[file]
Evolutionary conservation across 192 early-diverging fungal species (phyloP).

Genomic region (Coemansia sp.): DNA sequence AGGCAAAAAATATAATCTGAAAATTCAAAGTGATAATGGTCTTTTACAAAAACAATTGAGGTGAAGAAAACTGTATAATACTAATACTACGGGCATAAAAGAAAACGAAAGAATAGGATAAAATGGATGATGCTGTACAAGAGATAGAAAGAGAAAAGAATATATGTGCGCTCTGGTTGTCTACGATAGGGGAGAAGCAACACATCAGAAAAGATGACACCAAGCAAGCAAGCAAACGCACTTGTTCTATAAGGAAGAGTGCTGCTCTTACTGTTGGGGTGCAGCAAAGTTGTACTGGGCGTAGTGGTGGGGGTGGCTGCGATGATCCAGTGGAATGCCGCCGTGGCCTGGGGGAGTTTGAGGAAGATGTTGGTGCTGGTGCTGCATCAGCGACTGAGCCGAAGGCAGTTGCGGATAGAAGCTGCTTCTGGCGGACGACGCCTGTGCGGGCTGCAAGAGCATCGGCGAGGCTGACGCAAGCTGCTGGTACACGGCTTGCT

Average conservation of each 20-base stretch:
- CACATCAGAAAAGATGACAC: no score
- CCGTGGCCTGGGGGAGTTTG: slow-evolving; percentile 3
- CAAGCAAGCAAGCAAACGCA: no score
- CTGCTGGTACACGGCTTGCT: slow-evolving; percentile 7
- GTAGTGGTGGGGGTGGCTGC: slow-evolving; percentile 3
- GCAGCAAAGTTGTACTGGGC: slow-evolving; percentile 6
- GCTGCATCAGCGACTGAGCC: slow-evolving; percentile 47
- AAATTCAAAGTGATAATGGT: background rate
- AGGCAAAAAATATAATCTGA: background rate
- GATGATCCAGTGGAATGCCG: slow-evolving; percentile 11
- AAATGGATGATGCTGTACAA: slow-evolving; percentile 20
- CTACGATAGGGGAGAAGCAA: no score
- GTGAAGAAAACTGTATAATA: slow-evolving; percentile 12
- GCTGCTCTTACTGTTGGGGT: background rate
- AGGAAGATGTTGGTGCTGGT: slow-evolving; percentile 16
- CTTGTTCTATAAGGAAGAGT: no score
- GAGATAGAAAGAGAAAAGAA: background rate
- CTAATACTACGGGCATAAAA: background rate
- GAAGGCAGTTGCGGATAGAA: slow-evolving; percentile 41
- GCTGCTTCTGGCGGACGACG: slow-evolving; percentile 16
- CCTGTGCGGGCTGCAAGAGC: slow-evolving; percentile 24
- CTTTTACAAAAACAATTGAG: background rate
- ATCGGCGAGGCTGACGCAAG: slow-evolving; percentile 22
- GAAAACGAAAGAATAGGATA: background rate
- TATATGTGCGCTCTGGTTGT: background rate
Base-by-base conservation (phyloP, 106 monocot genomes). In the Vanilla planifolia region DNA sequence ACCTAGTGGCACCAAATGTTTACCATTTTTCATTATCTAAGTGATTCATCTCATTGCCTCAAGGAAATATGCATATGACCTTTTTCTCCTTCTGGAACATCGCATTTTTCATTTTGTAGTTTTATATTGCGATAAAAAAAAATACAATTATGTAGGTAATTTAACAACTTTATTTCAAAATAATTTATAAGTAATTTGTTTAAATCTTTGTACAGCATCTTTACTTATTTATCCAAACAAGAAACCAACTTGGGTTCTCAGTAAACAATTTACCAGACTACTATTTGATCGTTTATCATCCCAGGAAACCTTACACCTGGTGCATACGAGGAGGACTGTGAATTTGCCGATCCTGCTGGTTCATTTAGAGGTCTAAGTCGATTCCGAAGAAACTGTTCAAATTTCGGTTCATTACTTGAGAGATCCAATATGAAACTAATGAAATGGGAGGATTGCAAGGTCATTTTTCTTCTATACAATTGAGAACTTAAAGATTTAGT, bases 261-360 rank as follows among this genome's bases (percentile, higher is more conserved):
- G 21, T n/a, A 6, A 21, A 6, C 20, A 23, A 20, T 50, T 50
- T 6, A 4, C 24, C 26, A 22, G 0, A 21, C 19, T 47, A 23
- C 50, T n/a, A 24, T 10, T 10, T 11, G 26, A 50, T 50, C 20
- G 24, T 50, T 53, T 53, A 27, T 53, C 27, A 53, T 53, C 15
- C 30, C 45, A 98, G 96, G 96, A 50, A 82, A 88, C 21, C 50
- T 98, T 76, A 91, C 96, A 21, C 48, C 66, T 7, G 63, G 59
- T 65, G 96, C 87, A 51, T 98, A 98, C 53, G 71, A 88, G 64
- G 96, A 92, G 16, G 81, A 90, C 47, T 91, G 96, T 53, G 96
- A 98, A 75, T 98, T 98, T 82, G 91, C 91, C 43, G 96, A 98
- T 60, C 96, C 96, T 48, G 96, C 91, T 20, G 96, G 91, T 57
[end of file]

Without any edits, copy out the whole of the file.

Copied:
Evolutionary conservation across 192 early-diverging fungal species (phyloP).

Genomic region (Coemansia sp.): DNA sequence AGGCAAAAAATATAATCTGAAAATTCAAAGTGATAATGGTCTTTTACAAAAACAATTGAGGTGAAGAAAACTGTATAATACTAATACTACGGGCATAAAAGAAAACGAAAGAATAGGATAAAATGGATGATGCTGTACAAGAGATAGAAAGAGAAAAGAATATATGTGCGCTCTGGTTGTCTACGATAGGGGAGAAGCAACACATCAGAAAAGATGACACCAAGCAAGCAAGCAAACGCACTTGTTCTATAAGGAAGAGTGCTGCTCTTACTGTTGGGGTGCAGCAAAGTTGTACTGGGCGTAGTGGTGGGGGTGGCTGCGATGATCCAGTGGAATGCCGCCGTGGCCTGGGGGAGTTTGAGGAAGATGTTGGTGCTGGTGCTGCATCAGCGACTGAGCCGAAGGCAGTTGCGGATAGAAGCTGCTTCTGGCGGACGACGCCTGTGCGGGCTGCAAGAGCATCGGCGAGGCTGACGCAAGCTGCTGGTACACGGCTTGCT

Average conservation of each 20-base stretch:
- CACATCAGAAAAGATGACAC: no score
- CCGTGGCCTGGGGGAGTTTG: slow-evolving; percentile 3
- CAAGCAAGCAAGCAAACGCA: no score
- CTGCTGGTACACGGCTTGCT: slow-evolving; percentile 7
- GTAGTGGTGGGGGTGGCTGC: slow-evolving; percentile 3
- GCAGCAAAGTTGTACTGGGC: slow-evolving; percentile 6
- GCTGCATCAGCGACTGAGCC: slow-evolving; percentile 47
- AAATTCAAAGTGATAATGGT: background rate
- AGGCAAAAAATATAATCTGA: background rate
- GATGATCCAGTGGAATGCCG: slow-evolving; percentile 11
- AAATGGATGATGCTGTACAA: slow-evolving; percentile 20
- CTACGATAGGGGAGAAGCAA: no score
- GTGAAGAAAACTGTATAATA: slow-evolving; percentile 12
- GCTGCTCTTACTGTTGGGGT: background rate
- AGGAAGATGTTGGTGCTGGT: slow-evolving; percentile 16
- CTTGTTCTATAAGGAAGAGT: no score
- GAGATAGAAAGAGAAAAGAA: background rate
- CTAATACTACGGGCATAAAA: background rate
- GAAGGCAGTTGCGGATAGAA: slow-evolving; percentile 41
- GCTGCTTCTGGCGGACGACG: slow-evolving; percentile 16
- CCTGTGCGGGCTGCAAGAGC: slow-evolving; percentile 24
- CTTTTACAAAAACAATTGAG: background rate
- ATCGGCGAGGCTGACGCAAG: slow-evolving; percentile 22
- GAAAACGAAAGAATAGGATA: background rate
- TATATGTGCGCTCTGGTTGT: background rate
Base-by-base conservation (phyloP, 106 monocot genomes). In the Vanilla planifolia region DNA sequence ACCTAGTGGCACCAAATGTTTACCATTTTTCATTATCTAAGTGATTCATCTCATTGCCTCAAGGAAATATGCATATGACCTTTTTCTCCTTCTGGAACATCGCATTTTTCATTTTGTAGTTTTATATTGCGATAAAAAAAAATACAATTATGTAGGTAATTTAACAACTTTATTTCAAAATAATTTATAAGTAATTTGTTTAAATCTTTGTACAGCATCTTTACTTATTTATCCAAACAAGAAACCAACTTGGGTTCTCAGTAAACAATTTACCAGACTACTATTTGATCGTTTATCATCCCAGGAAACCTTACACCTGGTGCATACGAGGAGGACTGTGAATTTGCCGATCCTGCTGGTTCATTTAGAGGTCTAAGTCGATTCCGAAGAAACTGTTCAAATTTCGGTTCATTACTTGAGAGATCCAATATGAAACTAATGAAATGGGAGGATTGCAAGGTCATTTTTCTTCTATACAATTGAGAACTTAAAGATTTAGT, bases 261-360 rank as follows among this genome's bases (percentile, higher is more conserved):
- G 21, T n/a, A 6, A 21, A 6, C 20, A 23, A 20, T 50, T 50
- T 6, A 4, C 24, C 26, A 22, G 0, A 21, C 19, T 47, A 23
- C 50, T n/a, A 24, T 10, T 10, T 11, G 26, A 50, T 50, C 20
- G 24, T 50, T 53, T 53, A 27, T 53, C 27, A 53, T 53, C 15
- C 30, C 45, A 98, G 96, G 96, A 50, A 82, A 88, C 21, C 50
- T 98, T 76, A 91, C 96, A 21, C 48, C 66, T 7, G 63, G 59
- T 65, G 96, C 87, A 51, T 98, A 98, C 53, G 71, A 88, G 64
- G 96, A 92, G 16, G 81, A 90, C 47, T 91, G 96, T 53, G 96
- A 98, A 75, T 98, T 98, T 82, G 91, C 91, C 43, G 96, A 98
- T 60, C 96, C 96, T 48, G 96, C 91, T 20, G 96, G 91, T 57